But during the last six years of self rule billions of dollars, which have already been donated to the Palestinians, have provided for the establishment and maintenance of a growing military machine, a swollen government bureaucracy and the pockets of Arafat, his closet associates and senior Palestinian Authority officials. Just last month, 11 Palestinian academics and professionals were jailed after they and nine legislators accused Arafat of corruption and tyranny.
The “left” in Israel supports a Palestinian State in order to be separated from the Palestinians. But adverse economic conditions in the new state made worse by a huge influx of Palestinian refugees, would pressure Israel to shoulder the economic burden and employ hundreds of thousands Palestinians inside Israel.
Israel cannot assume that a semi-independent, mini-state would satisfy the Palestinian national ambitions and produce a stable peace. During the last six years, the Palestinian Authority has made a point of adorning its stationery, public monuments, television broadcasts and schoolbooks with maps that designate Palestine as covering not only the West Bank and Gaza Strip but all of Israel. Arafat’s domestic speeches reinforce this point by declaring that the Oslo agreement implements the 1974 “Phased Plan,” which calls for the use of the Palestinian sovereignty in part of Palestine as a springboard for a final assault on a smaller Israel with the help of the Arab countries.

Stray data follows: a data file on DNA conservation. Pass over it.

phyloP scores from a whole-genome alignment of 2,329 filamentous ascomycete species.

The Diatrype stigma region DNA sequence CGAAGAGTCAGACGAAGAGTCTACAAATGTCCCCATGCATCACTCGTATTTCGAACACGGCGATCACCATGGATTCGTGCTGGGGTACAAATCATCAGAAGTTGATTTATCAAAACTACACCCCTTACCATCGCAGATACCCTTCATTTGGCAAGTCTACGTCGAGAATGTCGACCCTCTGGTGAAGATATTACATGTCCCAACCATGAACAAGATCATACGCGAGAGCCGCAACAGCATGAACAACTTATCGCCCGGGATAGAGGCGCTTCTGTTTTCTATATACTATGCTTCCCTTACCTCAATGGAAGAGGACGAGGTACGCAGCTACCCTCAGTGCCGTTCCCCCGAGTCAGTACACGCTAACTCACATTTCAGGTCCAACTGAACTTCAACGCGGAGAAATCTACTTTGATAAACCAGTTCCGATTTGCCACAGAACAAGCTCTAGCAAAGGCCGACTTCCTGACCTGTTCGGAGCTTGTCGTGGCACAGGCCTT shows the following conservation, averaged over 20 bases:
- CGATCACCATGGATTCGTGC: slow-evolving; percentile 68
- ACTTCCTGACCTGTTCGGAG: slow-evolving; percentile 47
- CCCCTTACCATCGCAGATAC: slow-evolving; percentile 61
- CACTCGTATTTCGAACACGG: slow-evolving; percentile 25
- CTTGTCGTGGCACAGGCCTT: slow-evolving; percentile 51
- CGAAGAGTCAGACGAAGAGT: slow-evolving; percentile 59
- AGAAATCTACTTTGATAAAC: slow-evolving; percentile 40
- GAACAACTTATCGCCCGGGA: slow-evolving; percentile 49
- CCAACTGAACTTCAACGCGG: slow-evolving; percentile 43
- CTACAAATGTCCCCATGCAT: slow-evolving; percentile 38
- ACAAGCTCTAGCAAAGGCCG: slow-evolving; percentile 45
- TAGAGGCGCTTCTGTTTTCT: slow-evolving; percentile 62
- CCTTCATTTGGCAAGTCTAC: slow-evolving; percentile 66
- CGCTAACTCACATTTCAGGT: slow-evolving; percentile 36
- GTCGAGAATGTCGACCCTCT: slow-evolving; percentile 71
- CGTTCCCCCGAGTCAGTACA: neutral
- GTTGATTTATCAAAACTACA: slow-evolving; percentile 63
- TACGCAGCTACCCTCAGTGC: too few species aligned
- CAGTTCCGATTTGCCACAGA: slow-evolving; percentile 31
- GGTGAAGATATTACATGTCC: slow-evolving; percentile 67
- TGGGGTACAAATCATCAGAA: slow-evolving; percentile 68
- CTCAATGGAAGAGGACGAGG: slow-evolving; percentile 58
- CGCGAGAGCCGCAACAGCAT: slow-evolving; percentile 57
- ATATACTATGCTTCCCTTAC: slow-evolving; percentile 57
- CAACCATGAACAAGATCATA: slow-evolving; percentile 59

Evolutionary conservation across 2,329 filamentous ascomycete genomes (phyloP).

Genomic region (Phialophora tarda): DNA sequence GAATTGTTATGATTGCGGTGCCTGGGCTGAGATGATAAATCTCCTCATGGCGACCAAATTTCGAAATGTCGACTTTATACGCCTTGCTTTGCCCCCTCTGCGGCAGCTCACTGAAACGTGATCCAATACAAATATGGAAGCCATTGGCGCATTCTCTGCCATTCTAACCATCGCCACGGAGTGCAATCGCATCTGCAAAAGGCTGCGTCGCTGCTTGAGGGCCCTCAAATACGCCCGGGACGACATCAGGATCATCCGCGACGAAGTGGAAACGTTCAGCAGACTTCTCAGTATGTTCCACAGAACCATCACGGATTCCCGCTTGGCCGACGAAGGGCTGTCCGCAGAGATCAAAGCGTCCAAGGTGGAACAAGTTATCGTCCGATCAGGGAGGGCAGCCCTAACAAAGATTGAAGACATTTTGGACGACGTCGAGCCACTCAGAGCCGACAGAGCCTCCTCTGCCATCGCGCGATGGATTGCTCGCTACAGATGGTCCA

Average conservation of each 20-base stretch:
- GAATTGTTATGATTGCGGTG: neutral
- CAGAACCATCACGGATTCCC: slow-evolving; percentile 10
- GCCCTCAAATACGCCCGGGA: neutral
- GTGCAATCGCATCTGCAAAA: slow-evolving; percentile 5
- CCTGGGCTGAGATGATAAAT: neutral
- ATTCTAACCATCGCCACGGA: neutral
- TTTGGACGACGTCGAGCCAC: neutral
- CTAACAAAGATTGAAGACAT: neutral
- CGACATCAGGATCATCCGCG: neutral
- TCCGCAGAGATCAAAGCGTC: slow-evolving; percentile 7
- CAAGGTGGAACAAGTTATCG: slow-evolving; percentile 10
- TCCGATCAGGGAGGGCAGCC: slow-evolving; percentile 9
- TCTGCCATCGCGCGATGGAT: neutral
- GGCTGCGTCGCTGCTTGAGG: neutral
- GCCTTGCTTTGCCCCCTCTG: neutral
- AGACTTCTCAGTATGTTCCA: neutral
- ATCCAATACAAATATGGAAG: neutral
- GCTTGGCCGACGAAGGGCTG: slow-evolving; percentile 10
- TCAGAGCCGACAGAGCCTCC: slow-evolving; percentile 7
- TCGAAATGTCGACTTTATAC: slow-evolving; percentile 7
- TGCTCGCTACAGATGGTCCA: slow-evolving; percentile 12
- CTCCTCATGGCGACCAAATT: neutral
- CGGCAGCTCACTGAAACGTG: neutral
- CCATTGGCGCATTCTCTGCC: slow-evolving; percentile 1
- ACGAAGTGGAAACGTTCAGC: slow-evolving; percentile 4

Even worse, it should be recalled that Arafat has many times spoken of reclaiming all of British mandated Palestine, which includes Jordan. In a call to King Abdullah, after his father’s death, Arafat suggested again the establishment of a confederation between Jordan and Palestine. Since the majority of the Jordanian population is Palestinian, it is very likely that such a confederation would spell the demise of the Hashemite monarchy. A much larger Palestine would constitute a direct military threat against Israel.
Peace is not possible while the Palestinian leadership continues to teach its children to hate by glorifying martyrs, preaching Jihad (holy war) and spreading hostile anti-Israel and anti-Jewish propaganda through their media and school books. Henry Kissinger once said that the Israelis give Talmudic importance to the term peace and “that if Israel will be weak there should not be any expectations that the word ‘peace’ will restrain the Arabs.”
There is no doubt that the Israelis have been longing for peace, but there is no evidence that the Palestinians are ready for it.